However, this emphasis on words as trash does not necessarily signal the failure of a postmodern aesthetic project in Snow White; rather, on this reading, constituting an aesthetics adequate to this infected condition would actually be the book's (or perhaps the reader's) project. Larry McCaffery writes that "Barthelme's book attempts to create new art out of these same words and in the process it exploits the very nature of the debased condition into which language and story-telling have fallen" (31). Here, both Barthelme and the reader, in taking up what Peter Nicholls summarizes as "the ironic perspective that offers the only way of seeing the world afresh" (15), would be able to salvage a kind of new aesthetic experience, "to create new art" out of the junkpile of the text. And even if the text really does turn out to be garbage, at least the reader would have the solace of being among the few to realize that fact; with any luck at all, the reader as ironist can join Barthelme "at the leading edge of this trash phenomenon" (Snow White 97-98).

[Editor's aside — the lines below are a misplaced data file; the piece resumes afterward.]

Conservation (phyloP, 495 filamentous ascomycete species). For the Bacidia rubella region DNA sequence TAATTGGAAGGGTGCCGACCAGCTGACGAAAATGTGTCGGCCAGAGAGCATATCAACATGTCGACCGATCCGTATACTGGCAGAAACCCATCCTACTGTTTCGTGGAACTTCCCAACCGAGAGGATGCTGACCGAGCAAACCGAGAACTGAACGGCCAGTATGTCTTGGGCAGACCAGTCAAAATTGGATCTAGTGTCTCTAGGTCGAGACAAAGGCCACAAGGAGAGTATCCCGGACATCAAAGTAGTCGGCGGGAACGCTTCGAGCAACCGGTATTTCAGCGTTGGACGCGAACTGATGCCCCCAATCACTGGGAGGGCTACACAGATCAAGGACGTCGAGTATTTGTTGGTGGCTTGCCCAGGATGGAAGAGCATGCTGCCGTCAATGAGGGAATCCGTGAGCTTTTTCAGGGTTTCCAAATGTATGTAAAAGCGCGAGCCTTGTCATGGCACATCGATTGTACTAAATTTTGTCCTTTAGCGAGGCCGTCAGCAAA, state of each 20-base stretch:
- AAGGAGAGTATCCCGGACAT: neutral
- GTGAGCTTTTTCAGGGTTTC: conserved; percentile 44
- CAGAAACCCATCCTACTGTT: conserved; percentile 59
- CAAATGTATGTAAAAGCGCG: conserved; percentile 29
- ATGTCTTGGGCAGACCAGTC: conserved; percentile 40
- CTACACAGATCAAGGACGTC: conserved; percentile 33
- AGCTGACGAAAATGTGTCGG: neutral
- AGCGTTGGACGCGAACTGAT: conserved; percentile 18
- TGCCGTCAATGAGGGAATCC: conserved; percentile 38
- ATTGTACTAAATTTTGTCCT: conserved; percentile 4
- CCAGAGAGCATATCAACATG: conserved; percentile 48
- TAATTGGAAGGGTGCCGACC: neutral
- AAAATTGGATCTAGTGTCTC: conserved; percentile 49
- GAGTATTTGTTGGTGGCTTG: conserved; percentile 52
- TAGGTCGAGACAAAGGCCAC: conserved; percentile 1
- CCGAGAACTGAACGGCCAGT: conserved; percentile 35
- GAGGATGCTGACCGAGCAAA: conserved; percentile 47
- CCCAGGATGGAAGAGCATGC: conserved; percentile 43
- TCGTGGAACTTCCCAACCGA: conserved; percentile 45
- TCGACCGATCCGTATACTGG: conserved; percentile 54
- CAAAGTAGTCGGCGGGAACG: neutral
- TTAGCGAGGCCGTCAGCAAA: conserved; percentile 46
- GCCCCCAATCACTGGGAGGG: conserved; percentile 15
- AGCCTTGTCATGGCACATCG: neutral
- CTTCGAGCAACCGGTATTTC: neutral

There remains, however, a problem here. Given this reading, Snow White is involved not in a radical or postmodern project at all but is rather reproducing the founding, ancient ideas of aesthetics and its helping-hand relation to knowledge. The project of reconstructing or reawakening aesthetic experience does not seem adequately to question the increasingly suspicious category of "experience" and its difficult relation to either aesthetics or knowledge. In other words, if the aim of the project is reawakening a sense of aesthetic wonder--in Barthelme's words, …
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Publication information: Article title: Disastrous Aesthetics: Irony, Ethics, and Gender in Barthelme's Snow White. Contributors: Nealon, Jeffrey T. - Author. Journal title: Twentieth Century Literature. Volume: 51. Issue: 2 Publication date: Summer 2005. Page number: 123+. © 1999 Hofstra University. COPYRIGHT 2005 Gale Group.